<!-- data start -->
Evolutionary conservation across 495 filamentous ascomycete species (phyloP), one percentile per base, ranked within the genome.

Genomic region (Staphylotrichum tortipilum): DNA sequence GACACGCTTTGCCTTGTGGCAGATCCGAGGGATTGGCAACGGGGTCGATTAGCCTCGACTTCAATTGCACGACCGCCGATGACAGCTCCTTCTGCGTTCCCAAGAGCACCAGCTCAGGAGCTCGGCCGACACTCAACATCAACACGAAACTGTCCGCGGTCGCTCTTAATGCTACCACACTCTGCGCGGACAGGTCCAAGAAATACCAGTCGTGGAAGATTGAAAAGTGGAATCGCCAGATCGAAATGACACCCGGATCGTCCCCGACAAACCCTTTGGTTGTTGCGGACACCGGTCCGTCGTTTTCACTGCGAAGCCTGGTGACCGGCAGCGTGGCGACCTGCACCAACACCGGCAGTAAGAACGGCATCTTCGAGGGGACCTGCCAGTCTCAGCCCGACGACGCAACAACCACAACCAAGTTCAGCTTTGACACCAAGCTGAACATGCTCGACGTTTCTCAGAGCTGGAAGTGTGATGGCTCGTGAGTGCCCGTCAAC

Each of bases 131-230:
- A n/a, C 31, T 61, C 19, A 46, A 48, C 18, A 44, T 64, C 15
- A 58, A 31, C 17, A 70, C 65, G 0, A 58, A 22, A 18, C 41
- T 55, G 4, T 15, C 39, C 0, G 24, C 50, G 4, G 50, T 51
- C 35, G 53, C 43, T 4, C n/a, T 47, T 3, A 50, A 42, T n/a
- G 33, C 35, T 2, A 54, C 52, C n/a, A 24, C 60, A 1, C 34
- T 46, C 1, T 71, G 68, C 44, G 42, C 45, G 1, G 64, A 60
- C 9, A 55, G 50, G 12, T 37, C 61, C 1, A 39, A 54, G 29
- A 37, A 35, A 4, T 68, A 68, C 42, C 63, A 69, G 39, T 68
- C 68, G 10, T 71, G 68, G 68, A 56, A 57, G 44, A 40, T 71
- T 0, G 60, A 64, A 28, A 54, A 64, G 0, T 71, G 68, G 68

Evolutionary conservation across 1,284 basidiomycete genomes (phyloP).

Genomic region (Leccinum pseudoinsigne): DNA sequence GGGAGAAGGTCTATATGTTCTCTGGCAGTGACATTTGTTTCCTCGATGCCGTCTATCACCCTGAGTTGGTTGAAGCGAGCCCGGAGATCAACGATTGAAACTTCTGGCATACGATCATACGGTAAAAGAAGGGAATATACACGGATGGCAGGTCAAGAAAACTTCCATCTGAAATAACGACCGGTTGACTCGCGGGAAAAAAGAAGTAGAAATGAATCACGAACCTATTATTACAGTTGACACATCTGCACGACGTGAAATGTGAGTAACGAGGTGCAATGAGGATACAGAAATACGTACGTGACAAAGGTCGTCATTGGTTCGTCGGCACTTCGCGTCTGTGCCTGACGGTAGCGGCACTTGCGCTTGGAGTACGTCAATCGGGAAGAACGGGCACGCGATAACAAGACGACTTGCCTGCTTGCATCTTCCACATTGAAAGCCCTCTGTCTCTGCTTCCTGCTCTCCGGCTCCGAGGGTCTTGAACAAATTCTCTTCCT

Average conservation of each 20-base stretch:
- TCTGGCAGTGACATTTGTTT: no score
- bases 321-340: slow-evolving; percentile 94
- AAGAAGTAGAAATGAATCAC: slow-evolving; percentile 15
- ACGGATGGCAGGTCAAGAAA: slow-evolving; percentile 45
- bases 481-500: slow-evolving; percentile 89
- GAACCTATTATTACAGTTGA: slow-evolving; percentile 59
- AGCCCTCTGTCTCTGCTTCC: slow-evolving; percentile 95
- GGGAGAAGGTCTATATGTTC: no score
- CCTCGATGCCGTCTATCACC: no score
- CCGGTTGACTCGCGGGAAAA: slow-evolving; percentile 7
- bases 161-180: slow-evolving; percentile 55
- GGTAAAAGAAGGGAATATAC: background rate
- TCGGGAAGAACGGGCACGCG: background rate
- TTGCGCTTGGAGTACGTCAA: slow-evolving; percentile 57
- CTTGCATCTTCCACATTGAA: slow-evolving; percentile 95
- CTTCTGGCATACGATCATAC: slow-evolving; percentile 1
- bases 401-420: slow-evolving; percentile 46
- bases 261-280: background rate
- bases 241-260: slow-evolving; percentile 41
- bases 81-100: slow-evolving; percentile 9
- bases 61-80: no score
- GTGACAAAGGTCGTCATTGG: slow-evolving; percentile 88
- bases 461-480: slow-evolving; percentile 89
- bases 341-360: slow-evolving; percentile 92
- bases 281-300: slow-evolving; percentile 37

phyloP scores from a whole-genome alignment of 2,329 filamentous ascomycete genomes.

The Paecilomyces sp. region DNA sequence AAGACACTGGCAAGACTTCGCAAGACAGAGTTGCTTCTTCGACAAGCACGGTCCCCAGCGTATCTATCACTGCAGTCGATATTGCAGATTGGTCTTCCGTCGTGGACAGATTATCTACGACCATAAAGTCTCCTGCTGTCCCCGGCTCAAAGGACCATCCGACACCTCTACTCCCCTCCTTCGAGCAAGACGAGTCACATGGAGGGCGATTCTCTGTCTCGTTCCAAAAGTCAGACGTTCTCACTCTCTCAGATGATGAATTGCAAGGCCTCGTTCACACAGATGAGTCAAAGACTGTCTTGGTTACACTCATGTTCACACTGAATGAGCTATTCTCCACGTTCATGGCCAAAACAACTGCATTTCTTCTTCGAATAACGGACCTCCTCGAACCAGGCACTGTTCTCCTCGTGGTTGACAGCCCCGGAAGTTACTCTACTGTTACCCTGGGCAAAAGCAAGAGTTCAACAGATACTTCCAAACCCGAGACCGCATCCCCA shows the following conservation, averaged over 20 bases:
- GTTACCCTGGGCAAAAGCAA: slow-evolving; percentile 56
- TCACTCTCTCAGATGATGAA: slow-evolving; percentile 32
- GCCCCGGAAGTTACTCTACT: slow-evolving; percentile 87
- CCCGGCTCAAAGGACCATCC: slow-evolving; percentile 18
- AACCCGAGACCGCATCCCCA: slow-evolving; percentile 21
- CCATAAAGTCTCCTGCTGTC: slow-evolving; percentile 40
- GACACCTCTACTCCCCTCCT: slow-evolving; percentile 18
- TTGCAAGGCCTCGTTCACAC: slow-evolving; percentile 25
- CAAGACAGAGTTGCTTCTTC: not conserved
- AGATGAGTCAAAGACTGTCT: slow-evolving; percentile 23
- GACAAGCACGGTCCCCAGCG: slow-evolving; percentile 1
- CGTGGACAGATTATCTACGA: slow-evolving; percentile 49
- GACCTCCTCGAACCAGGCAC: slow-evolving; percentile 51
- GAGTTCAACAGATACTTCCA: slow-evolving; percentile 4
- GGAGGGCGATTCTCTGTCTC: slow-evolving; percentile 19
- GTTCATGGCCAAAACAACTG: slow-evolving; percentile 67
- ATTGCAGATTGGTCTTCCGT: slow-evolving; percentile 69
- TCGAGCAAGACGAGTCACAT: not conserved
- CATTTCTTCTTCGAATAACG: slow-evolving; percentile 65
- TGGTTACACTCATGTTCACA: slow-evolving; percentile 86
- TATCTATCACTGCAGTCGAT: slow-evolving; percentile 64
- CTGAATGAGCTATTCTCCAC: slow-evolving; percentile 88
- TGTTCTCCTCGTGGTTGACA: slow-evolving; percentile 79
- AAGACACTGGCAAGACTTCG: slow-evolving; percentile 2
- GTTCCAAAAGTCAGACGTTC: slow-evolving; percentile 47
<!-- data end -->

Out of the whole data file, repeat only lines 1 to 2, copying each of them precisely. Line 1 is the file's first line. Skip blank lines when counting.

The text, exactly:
Evolutionary conservation across 495 filamentous ascomycete species (phyloP), one percentile per base, ranked within the genome.

Genomic region (Staphylotrichum tortipilum): DNA sequence GACACGCTTTGCCTTGTGGCAGATCCGAGGGATTGGCAACGGGGTCGATTAGCCTCGACTTCAATTGCACGACCGCCGATGACAGCTCCTTCTGCGTTCCCAAGAGCACCAGCTCAGGAGCTCGGCCGACACTCAACATCAACACGAAACTGTCCGCGGTCGCTCTTAATGCTACCACACTCTGCGCGGACAGGTCCAAGAAATACCAGTCGTGGAAGATTGAAAAGTGGAATCGCCAGATCGAAATGACACCCGGATCGTCCCCGACAAACCCTTTGGTTGTTGCGGACACCGGTCCGTCGTTTTCACTGCGAAGCCTGGTGACCGGCAGCGTGGCGACCTGCACCAACACCGGCAGTAAGAACGGCATCTTCGAGGGGACCTGCCAGTCTCAGCCCGACGACGCAACAACCACAACCAAGTTCAGCTTTGACACCAAGCTGAACATGCTCGACGTTTCTCAGAGCTGGAAGTGTGATGGCTCGTGAGTGCCCGTCAAC